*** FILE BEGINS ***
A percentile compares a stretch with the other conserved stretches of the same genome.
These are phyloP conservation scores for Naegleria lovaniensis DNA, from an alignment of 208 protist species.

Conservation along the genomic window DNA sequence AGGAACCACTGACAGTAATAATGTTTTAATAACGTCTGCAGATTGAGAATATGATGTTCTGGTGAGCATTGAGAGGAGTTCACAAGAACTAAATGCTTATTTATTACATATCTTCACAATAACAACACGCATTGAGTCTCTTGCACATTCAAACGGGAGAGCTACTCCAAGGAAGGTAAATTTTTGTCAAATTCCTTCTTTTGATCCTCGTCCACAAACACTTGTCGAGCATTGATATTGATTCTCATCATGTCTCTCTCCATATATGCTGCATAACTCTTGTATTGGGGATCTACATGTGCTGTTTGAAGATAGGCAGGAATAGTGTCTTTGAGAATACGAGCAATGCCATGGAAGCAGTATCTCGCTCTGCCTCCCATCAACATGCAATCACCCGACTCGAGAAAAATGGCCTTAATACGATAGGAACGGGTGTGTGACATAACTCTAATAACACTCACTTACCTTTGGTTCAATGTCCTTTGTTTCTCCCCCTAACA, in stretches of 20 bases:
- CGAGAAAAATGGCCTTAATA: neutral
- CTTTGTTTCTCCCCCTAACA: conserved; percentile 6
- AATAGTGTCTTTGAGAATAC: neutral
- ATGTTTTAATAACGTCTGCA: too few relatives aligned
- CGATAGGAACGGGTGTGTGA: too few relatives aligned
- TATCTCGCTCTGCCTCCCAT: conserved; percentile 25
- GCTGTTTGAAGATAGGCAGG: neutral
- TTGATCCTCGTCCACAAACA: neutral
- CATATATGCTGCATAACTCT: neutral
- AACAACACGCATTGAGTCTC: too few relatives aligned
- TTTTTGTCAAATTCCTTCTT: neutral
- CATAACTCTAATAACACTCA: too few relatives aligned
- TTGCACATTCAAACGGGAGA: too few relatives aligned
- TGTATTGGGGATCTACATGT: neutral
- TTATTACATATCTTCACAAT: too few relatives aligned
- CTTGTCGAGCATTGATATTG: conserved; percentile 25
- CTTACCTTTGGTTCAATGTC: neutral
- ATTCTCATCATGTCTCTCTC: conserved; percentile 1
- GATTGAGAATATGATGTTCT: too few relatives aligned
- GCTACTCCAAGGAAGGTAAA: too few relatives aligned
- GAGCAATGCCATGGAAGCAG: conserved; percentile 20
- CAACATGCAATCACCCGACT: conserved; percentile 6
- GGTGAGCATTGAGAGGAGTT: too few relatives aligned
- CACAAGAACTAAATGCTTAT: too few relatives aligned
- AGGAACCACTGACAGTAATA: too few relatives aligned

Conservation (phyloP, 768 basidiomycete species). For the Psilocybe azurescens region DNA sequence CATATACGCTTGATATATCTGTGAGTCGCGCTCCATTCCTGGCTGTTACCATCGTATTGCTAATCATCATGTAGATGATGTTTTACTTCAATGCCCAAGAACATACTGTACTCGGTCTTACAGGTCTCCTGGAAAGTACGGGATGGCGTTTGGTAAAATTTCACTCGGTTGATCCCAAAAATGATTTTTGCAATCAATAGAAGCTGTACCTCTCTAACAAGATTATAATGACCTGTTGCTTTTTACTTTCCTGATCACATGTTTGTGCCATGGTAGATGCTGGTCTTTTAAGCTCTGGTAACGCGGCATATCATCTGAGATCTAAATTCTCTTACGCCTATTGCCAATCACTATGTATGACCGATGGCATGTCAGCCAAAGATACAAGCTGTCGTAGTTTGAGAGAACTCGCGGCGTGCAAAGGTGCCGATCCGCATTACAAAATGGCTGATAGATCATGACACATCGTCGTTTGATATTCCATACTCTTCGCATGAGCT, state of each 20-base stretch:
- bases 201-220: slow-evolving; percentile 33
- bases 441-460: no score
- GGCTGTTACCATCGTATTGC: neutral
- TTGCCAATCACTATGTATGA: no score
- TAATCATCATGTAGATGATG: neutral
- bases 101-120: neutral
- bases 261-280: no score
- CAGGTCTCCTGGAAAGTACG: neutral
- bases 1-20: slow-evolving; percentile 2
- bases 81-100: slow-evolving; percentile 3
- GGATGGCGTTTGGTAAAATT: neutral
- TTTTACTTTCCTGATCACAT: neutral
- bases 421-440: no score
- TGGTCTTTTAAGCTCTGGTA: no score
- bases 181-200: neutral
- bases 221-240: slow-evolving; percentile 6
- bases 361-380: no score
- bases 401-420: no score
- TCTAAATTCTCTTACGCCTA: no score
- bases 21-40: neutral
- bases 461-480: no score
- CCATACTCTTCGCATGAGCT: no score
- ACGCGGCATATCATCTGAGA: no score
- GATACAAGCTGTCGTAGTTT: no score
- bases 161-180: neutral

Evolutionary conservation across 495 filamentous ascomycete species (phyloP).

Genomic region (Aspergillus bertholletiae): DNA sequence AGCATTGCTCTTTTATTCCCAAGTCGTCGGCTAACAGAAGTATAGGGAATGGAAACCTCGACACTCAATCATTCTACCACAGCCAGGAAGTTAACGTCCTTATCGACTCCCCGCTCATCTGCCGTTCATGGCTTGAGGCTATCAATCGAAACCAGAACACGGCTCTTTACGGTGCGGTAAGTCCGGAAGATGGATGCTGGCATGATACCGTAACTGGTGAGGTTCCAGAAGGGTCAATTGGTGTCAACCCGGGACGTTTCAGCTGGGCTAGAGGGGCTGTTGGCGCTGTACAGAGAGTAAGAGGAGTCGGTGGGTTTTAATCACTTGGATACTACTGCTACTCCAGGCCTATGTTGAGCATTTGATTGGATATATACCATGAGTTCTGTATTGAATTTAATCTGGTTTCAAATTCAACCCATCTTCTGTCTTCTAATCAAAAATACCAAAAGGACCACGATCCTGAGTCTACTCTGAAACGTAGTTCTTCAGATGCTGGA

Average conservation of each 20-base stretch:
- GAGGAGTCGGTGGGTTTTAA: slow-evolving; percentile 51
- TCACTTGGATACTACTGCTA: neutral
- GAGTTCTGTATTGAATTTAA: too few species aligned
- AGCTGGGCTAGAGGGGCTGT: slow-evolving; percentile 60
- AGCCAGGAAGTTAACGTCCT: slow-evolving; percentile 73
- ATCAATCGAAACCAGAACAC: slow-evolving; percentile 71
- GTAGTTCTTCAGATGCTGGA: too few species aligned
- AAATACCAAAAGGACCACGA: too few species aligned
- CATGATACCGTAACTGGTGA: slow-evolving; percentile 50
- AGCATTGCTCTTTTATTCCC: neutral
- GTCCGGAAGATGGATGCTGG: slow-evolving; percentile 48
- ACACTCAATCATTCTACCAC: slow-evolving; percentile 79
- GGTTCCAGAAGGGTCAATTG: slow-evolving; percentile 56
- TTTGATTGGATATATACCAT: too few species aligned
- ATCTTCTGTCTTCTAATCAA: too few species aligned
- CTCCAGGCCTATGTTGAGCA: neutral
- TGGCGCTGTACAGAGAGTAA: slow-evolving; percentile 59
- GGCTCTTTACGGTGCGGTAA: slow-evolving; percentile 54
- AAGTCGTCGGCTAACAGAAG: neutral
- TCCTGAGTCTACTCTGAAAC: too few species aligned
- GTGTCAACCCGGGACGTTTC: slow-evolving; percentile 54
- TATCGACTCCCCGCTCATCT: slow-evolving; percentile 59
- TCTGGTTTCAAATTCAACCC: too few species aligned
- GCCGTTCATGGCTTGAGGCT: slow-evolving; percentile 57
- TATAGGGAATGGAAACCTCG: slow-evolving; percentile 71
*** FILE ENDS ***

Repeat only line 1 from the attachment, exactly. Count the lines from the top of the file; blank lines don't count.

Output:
A percentile compares a stretch with the other conserved stretches of the same genome.